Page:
Lady Maud and her silver trowel of deception

RAF College Cranwell was founded in 1920 but initially was housed in wartime barrack blocks. Sir Michael Hoare, who was the Secretary of State for Air (1922-1929) lobbied for a permanent home, to encourage permanence, ethos and belonging to the officer cadets of the new Service and in 1929 took a huge risk by commissioning a design, based on the Royal Hospital Chelsea, with no authority to build as there was an election due therefore he had to act fast.

tTo ensure that the building of College Hall was funded post-election, Lord Trenchard and Sir Samuel Hoare arranged for an official laying of the foundation stone before the dissolution of Parliament. Lady Maud used a silver trowel which is on display in the College.

It is believed that this ceremony was a ploy to persuade the government to fund the building. The Labour government who came into power post the general election accepted the proposed plan and proceeded to fully fund the building works.


The London Gazette of 18th October, 1929, gives the following details in announcing the award to Group Captain (then Flight Cadet) McKechnie of the Empire Gallantry Medal, which was exchanged for the George Cross by the terms of the institution of that award in September 1940: On 20th June, 1929, an aeroplane piloted by Flight Cadet C. J. Giles crashed on landing at Cranwell aerodrome and burst into flames. The pilot was stunned, but managed to release his safety belt and fall out of the machine in a dazed condition. Flight Cadet McKechnie, who had landed in another aeroplane about the same time some two hundred yards away, left his machine and ran at full speed towards the scene of the accident. The petrol had spread over an area about ten yards in diameter, in full blaze, with Giles lying in it semi-conscious. McKechnie, without hesitation, ran into the flames and pulled out Giles, who was badly burned. McKechnie, who was himself scorched and superficially burned, then proceeded to extinguish Giles's burning clothing. There is no doubt that without McKechnie's assistance Giles would have been burned to death, as he was quite incapable of moving himself. His machine was entirely destroyed, and the ground for some distance around was burned up by the spread of the ignited petrol.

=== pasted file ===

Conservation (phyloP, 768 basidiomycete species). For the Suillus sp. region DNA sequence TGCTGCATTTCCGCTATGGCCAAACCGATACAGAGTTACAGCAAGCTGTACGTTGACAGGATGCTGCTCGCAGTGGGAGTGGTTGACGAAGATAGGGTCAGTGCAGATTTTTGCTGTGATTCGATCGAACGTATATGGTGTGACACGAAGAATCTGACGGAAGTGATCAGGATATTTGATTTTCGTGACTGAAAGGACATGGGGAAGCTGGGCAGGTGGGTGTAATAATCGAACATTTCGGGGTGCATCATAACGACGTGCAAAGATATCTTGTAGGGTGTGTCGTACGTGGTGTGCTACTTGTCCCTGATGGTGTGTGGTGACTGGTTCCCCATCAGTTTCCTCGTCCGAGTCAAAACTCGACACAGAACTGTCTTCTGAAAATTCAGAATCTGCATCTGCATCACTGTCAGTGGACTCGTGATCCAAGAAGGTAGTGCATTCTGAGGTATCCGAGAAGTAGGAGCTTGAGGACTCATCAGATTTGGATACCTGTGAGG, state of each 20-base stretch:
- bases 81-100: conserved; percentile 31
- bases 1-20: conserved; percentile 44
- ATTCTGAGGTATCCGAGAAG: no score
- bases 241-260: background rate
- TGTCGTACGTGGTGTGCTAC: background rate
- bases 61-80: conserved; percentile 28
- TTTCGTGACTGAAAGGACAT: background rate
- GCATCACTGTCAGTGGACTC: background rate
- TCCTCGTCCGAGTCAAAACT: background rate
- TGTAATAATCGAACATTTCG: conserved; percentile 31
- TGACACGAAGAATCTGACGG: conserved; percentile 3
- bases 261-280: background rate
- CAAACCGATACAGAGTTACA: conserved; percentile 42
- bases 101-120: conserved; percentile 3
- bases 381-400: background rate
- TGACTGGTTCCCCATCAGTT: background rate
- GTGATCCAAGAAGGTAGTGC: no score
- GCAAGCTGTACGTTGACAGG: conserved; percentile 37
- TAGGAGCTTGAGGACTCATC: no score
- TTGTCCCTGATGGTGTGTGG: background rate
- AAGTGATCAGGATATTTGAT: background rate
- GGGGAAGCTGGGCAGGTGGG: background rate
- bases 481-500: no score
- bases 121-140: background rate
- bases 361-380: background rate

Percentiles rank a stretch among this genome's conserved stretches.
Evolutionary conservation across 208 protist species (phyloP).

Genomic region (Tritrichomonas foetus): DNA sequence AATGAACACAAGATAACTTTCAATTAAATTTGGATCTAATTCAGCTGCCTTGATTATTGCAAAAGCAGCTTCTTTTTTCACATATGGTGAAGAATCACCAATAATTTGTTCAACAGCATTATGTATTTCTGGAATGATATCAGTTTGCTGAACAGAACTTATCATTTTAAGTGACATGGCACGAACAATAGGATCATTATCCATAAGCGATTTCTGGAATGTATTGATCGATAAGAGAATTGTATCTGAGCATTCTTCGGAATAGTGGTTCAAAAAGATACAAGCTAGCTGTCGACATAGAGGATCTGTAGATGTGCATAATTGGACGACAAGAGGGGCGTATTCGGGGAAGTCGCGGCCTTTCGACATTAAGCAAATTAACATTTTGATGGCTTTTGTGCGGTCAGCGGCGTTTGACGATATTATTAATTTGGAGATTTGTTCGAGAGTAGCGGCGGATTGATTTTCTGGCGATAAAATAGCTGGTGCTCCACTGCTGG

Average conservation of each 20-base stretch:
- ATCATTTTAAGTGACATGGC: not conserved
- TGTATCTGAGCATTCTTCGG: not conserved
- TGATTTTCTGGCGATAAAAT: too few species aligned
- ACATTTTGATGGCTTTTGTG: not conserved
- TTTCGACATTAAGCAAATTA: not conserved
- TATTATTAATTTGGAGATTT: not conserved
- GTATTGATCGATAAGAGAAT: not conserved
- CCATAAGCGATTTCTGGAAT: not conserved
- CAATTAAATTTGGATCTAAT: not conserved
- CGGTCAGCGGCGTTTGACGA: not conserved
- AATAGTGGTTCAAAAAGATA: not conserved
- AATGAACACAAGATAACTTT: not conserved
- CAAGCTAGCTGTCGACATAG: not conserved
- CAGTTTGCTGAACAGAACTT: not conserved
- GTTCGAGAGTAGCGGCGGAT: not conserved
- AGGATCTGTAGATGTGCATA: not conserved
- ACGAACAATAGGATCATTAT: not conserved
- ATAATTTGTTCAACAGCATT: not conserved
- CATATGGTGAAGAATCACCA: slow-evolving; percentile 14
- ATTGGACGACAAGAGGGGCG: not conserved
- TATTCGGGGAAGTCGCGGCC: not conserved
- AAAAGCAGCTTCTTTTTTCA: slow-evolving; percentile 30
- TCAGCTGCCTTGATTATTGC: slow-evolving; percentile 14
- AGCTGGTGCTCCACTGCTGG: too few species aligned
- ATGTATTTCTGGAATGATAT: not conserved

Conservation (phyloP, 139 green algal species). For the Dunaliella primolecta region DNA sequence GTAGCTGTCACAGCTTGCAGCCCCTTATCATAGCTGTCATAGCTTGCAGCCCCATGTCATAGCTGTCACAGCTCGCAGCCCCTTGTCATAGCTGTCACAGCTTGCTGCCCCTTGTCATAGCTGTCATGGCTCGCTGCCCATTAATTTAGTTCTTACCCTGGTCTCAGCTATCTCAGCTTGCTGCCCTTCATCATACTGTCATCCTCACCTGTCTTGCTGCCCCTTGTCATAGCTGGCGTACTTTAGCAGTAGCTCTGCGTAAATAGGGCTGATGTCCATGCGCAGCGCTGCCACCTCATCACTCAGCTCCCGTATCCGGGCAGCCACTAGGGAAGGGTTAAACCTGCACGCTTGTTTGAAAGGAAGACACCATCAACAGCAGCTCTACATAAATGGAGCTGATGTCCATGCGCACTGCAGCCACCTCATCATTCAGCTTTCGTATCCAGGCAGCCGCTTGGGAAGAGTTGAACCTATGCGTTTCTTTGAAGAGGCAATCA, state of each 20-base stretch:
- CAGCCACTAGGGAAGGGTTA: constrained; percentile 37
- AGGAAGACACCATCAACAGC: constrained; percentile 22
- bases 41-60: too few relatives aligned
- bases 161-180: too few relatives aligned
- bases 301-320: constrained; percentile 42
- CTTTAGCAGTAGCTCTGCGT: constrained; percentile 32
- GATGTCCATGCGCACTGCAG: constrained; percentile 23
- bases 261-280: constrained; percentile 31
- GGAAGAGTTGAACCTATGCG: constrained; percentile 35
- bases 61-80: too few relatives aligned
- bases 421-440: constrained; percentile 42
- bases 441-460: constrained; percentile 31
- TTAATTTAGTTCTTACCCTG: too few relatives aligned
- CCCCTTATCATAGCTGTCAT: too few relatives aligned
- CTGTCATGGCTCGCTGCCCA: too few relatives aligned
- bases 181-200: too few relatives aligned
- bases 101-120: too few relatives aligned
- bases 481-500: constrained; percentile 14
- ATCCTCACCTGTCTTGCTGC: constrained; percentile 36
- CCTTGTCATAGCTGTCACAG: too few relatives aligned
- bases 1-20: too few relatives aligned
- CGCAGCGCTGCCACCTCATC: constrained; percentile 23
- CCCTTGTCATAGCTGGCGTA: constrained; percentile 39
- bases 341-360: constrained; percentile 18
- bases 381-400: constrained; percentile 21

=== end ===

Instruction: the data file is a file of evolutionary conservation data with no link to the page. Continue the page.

The  College hitherto known as "The Royal Air Force (Cadet) College" adopted the permanent title "The Royal Air Force College"

Sir George Gillet

The point which my hon. and gallant Friend the Member for Central Hull (Lieut.-Commander Kenworthy) raised with regard to the ex-penses at Cranwell came under my notice when I was looking at the net charges in connection with the maintenance of buildings, plant, etc., and other miscellaneous expenditure, and it is rather extraordinary to find that at Cranwell, where the number of cadets is 98, this figure is put down at £7,750 for the year. At Andover, where accommodation is provided for 30 students, the figure is only £800. I can only conclude that the exceedingly heavy figure has something to do with the point which my hon. and gallant Friend has just raised in regard to the cost of the buildings. It may be due to debt charges or otherwise. This item, being so heavy, naturally has an effect upon the average cost per student, which at Cranwell is £561 a year. That figure is nearly £100 higher than it is at the military colleges, for at Woolwich it is £473 and at Sandhurst £483. I think these are comparable figures, because in both cases the sum includes allowances. Perhaps the Minister could explain why the figure at Cranwell is so exceedingly heavy.

HANSARD March 1929

Debate in Full